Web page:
GUCY2D Gene Therapy Shows Promise for Leber Congenital Amaurosis

The gene therapy SAR439483 demonstrated promising early signs of activity in patients with Leber congenital amaurosis caused by biallelic mutations in GUCY2D.

The gene therapy formally known as SAR439483, which is now being developed by Atsena Therapeutics, demonstrated promising early signs of activity in patents with Leber congenital amaurosis (LAC) caused by biallelic mutations in GUCY2D, according to findings from a phase 1 study published in the journal iScience.

Results from the phase 1 study indicated that 2 of the 3 patients treated with SAR439483 had a statistically significant improvement in rod photoreceptor vision in their treated eye from baseline and compared with their untreated eye. Moreover, 1 of these individuals also experienced improvement in pupillary responses. Visual acuity remained stable from baseline in both patients. A third patient did not experience a change in rod sensitivity; however, there was a gain in cone-photoreceptor function.

The data from the first 3 patients reported in iScience were from the lowest available dose explored in the study. Subsequent patients will be enrolled at higher doses (NCT03920007).

“We found sustained improvements in both day and night vision, even with a relatively low dose of the gene therapy,” lead study author Samuel G. Jacobson, MD, PhD, a professor of Ophthalmology in the Perelman School of Medicine, noted in a statement.

SAR439483 is a recombinant AAV5-mediated therapy encoding the GUCY2D gene. It is administered as a subretinal injection into a bleb, which was placed on the macula or the superior retina, if the macula was not feasible. Patients 1 and 3 received the therapy via the macula whereas patient 2 was dosed via the superior retina bleb at a lower volume. All patients enrolled in the phase 1/2 study had severe visual loss and nystagmus at baseline but had preserved retinal structure. The phase 1/2 study plans to enroll 15 total patients across escalating doses.

The primary end point of the study is focused on safety and identifying a maximum tolerated dose. To gauge efficacy of the treatment, investigators assess visual sensitivities in a dark-adapted state at baseline and again at 9 months following treatment.

Immediately following the injection, all patients experienced a reduction in full-field stimulus testing (FST) relative to baseline (range, 0.2-1.0); however, by 30 to 60 days post treatment, baseline levels were regained in patients 2 and 3 and an improvement in FST was noted in patient 1 (median improvement, 1.34; range, 1-1.4 lu, P <.01). These benefits were noted at the 30-day mark and continued with additional follow up. In patient 2, benefits were noted by 60 days. From this time point on, there was a median 0.59 lu improvement (range, 0.33-0.78). There were no post-operative improvements in FST for patient 3 (median, 0.06 Iu; range, -0.1 to 0.15).

The benefits observed from baseline in patients 1 and 2 were also seen when comparing between treated and untreated eyes. In patient 1, this was 0.97 Iu (P <.01) and for patient 2 this benefit was 0.48 Iu (P ≤.01 at all visits except 89 days P = .13).

For visual acuity, patient 1 could only see light and could not read ETDRS letters, which prevented measurement. Throughout the trial, patient 1 continued to be light perceptive. Patient 2 had an acuity of 1.19 in the right eye and 1.25 in the left. There was no change following treatment. In patient 3, there was asymmetry in acuity and the worse eye was selected for the subretinal injection. There was a 0.3 logMAR improvement in this eye that persisted throughout the study. The untreated eye remained similar to baseline acuity.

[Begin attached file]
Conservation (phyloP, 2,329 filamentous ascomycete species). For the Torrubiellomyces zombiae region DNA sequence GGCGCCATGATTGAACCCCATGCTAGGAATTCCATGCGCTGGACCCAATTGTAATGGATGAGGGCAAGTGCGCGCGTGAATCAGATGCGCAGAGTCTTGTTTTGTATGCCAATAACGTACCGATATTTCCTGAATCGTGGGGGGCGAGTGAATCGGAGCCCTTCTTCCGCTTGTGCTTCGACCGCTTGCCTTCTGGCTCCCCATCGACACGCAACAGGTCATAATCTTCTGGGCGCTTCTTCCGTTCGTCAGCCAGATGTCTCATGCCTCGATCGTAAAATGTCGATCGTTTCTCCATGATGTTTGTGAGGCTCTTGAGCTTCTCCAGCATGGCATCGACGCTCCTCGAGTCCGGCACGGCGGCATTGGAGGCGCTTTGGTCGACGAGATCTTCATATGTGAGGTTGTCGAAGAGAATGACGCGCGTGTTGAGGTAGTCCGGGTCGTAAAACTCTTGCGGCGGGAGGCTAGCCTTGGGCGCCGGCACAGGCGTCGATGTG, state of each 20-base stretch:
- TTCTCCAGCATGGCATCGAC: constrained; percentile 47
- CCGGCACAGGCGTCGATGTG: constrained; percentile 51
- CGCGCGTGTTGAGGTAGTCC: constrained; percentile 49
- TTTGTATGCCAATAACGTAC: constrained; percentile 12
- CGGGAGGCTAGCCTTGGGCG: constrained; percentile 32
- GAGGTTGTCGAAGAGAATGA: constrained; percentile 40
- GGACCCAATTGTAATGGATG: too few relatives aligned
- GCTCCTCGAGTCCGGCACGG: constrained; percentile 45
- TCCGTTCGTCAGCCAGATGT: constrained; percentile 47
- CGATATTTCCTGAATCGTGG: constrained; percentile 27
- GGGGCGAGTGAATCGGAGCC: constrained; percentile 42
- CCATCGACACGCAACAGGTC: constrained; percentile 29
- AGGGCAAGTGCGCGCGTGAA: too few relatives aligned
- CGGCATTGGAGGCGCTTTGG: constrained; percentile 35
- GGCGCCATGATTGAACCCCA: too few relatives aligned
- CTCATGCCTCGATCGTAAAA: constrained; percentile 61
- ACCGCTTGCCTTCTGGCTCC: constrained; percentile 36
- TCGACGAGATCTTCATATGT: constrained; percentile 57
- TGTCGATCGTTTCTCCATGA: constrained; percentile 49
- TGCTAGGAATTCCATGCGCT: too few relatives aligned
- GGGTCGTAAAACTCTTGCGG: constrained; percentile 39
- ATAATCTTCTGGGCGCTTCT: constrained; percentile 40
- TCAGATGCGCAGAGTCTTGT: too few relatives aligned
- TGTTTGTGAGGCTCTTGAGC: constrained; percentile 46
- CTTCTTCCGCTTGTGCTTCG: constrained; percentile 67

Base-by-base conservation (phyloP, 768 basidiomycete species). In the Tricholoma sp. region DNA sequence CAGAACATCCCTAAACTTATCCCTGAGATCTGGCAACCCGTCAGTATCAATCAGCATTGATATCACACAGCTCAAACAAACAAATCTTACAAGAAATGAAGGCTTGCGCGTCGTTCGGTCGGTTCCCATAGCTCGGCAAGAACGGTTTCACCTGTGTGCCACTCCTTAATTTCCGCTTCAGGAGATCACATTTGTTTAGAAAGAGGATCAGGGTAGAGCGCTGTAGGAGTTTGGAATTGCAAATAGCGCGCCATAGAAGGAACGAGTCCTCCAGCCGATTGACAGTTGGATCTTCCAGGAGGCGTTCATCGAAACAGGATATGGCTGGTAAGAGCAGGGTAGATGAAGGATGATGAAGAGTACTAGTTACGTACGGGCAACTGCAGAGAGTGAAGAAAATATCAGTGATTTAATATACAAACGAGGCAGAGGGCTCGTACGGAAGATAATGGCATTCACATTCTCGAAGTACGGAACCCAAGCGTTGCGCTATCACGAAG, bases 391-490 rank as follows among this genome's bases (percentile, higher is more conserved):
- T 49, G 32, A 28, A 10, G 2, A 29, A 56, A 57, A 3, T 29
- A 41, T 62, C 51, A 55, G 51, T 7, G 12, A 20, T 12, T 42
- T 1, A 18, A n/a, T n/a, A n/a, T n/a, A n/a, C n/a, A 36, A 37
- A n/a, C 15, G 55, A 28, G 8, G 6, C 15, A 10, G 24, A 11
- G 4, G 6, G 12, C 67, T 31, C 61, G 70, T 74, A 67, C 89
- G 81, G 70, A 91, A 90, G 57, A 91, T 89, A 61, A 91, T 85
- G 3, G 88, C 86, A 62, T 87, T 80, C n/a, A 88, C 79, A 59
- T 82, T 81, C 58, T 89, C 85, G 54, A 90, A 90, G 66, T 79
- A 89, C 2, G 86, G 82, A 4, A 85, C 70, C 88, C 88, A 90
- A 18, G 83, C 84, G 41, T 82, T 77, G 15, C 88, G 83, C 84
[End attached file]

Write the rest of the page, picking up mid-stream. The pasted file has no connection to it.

“These initial results from the first-ever trial of a GUCY2D gene therapy are very encouraging and will inform our ongoing and future trials of this therapy,” co-investigator Artur V. Cideciyan, PhD, a research professor of Ophthalmology in the Perelman School of Medicine, said in a statement.

There were no signs of serious adverse events (AEs) in the eye or systemically. Following the subretinal injection, all patients experienced some mild discomfort, subconjunctival hemorrhage, and reduced intraocular pressure; however, these ocular AEs all resolved. Patient 3 experienced some signs of vitreous cellularity, resulting in steroid use for 8 days and subsequent steroid-induced ocular hypertension. The patient was switched to a different therapy. Additionally, there was also a retinal hole that was repaired via laser in this patient. These AEs all resolved within 14 days.

The company developing the therapy, Atsena Therapeutics, was launched in early 2020 following $8.15 million in Series 1 funding. In December 2020, the company received an additional $55 million in series A funding. The company acquired rights to the GUCY2D therapy for LCA in July 2020. The therapy was developed in the laboratory of the co-founder and chief scientific officer Shannon Boye, PhD, as well as by the co-founder and chief technology officer Sanford Boye, MSc.

“We are thrilled that our gene therapy for LCA1 is coming home to Atsena and that we will have the opportunity to further its development,” Shannon Boye, said when the product was acquired. “Atsena was founded to advance treatments for inherited retinal diseases and believes in centering patients’ perspectives and needs in all we do. We are honored to continue to work with LCA1 patients and their families as we strive to treat this debilitating disease.”

In addition to SAR439483 for LCA, the company is also exploring an AAV-mediated gene therapy for Usher syndrome type IB and another for an undisclosed indication. These therapies are currently in preclinical development.